On the morning of July 5, my command moved at 10. 30 o`clock, marching through Littlestown, and encamping just outside that place. On the morning od the 6th, we again started, continuing the march, passing through the towns of Frederick and Burkittsville, and on Saturday, the 11th instant, (encamped) near Fair Play, Md., about 5 miles from Williamsport, where we were employed during the three days of our stay at this place in throwing up breastworks.
On Sunday, the 14th instant, finding the enemy had fallen back, we followed with the main body of the army, halting near Williamsport. On the following morning we took upper line of march, and halted near Harper`s Ferry, W. Va.
On the 16th, we moved again a short distance, and encamped at Pleasant Walley, Md., where my command was allowed to rest, and requisitions were made to furnish it with arms, ammunition, and clothing, for which, after such a severe campaign, my command stood greatly in need.
I cannot but mention the valuable services rendered me during the engagement at Gettysburg by Sergt. Major M. J. Shanly, who acted as adjutant, the adjutant of my regiment being absent during the battle.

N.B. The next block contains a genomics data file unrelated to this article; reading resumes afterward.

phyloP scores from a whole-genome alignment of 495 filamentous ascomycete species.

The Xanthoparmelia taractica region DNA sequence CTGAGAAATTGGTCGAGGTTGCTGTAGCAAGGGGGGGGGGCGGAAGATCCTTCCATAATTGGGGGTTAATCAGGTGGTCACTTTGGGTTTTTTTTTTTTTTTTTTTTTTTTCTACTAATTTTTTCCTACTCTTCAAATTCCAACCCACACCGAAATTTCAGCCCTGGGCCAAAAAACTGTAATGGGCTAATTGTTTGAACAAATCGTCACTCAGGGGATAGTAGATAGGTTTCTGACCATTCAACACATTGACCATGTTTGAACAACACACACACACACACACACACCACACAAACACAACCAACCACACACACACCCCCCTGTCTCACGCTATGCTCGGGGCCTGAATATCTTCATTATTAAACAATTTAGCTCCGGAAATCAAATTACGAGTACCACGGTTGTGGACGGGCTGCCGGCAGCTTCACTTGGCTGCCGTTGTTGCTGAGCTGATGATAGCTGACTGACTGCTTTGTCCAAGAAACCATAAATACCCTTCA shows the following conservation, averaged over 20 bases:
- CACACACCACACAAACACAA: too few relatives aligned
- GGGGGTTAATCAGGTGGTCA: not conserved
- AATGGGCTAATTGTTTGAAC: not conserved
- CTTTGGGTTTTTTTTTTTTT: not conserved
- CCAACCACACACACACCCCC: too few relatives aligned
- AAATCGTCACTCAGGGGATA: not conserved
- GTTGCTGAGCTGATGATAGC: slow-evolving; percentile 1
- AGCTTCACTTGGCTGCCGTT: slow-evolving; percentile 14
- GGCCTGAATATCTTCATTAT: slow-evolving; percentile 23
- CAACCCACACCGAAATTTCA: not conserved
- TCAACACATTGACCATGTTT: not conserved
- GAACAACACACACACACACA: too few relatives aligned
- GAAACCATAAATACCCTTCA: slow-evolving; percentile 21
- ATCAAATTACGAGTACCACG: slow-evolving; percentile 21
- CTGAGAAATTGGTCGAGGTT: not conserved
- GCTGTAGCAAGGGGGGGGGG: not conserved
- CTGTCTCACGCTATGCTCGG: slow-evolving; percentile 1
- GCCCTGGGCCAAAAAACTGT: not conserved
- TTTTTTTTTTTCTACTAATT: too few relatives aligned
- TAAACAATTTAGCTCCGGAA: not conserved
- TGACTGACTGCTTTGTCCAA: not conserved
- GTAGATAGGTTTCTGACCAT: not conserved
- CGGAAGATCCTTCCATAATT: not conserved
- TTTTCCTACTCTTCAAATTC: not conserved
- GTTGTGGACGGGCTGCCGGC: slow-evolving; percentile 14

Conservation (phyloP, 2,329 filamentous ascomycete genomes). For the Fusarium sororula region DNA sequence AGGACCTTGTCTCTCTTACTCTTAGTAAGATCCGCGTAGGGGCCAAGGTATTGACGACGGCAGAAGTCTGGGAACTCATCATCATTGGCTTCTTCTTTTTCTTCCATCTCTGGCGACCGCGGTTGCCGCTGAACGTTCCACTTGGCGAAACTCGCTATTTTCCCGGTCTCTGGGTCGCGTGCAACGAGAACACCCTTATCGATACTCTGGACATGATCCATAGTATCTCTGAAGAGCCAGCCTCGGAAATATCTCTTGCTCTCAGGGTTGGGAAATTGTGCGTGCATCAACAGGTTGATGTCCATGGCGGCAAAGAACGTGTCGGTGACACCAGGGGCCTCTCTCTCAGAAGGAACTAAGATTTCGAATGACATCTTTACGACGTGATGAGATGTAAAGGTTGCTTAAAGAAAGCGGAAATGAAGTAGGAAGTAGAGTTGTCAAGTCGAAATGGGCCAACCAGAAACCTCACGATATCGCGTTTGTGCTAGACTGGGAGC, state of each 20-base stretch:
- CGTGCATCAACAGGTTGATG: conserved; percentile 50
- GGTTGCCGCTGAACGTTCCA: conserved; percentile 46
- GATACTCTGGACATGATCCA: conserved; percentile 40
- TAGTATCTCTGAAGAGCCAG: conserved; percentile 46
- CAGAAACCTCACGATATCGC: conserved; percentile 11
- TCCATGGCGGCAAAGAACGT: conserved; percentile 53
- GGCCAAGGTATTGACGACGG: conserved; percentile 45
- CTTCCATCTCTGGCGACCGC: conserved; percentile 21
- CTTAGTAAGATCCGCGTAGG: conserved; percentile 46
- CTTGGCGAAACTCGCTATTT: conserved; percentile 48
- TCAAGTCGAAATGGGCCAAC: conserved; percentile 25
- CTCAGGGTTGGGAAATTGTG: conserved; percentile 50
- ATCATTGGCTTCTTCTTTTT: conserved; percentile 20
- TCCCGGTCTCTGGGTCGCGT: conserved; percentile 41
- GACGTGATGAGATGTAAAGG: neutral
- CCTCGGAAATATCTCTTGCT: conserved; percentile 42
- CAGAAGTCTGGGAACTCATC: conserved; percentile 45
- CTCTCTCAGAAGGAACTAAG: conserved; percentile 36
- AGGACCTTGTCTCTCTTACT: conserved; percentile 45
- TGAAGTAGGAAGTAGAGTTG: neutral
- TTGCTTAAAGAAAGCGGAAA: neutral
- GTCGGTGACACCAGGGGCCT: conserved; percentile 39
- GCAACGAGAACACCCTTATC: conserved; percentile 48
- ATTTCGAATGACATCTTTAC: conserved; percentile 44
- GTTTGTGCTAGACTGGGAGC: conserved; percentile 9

In conclusion, I cannot omit speaking of the nobleness with which my command endured the privations, hardships, and trials of these fifteen days. It marched over 150 miles, engaged the enemy for two or three days at Gettysburg, built breastworks and abatis, was deprived continually of both rest and sleep, performed forced marches of nearly 30 miles per day through mud and rain, sometimes with inadequate rations, and many of my men without shoes or sufficient clothing. When I remember all this; when I consider the trials of these four days and nights before Gettysburg; the great fortitude and courage exhibited by the officers and men of my command; that not a man faltered; that not a single case of disobedience of orders occurred, I am constrained to believe that additional and greater honors await it on future fields of victory. I have the honor to be, captain, very respectfully, your most obedient servant,
ED. LIVINGSTON PRICE,
Colonel 145th New York Volunteers.
Captain E. J. PICE,
A. A. A. G., First Brig., First Div., Twelfth A. C. Numbers 28l.
Report of Colonel James L. Selfridge, Forty-sixth Pennsylvania
CAMP NEAR SANDY HOOK, MD.,
July 18, 1863.
SIR: I have the honor to submit the following report of my command from the 13th ultimo to the present date: On the 13th ultimo, I proceeded with my command from the camp near Stafford Court-House, Va., to a point designated by you near Brooke`s Station, where after several hours` halt and active preparations for a permanent camp ground, I received orders to report with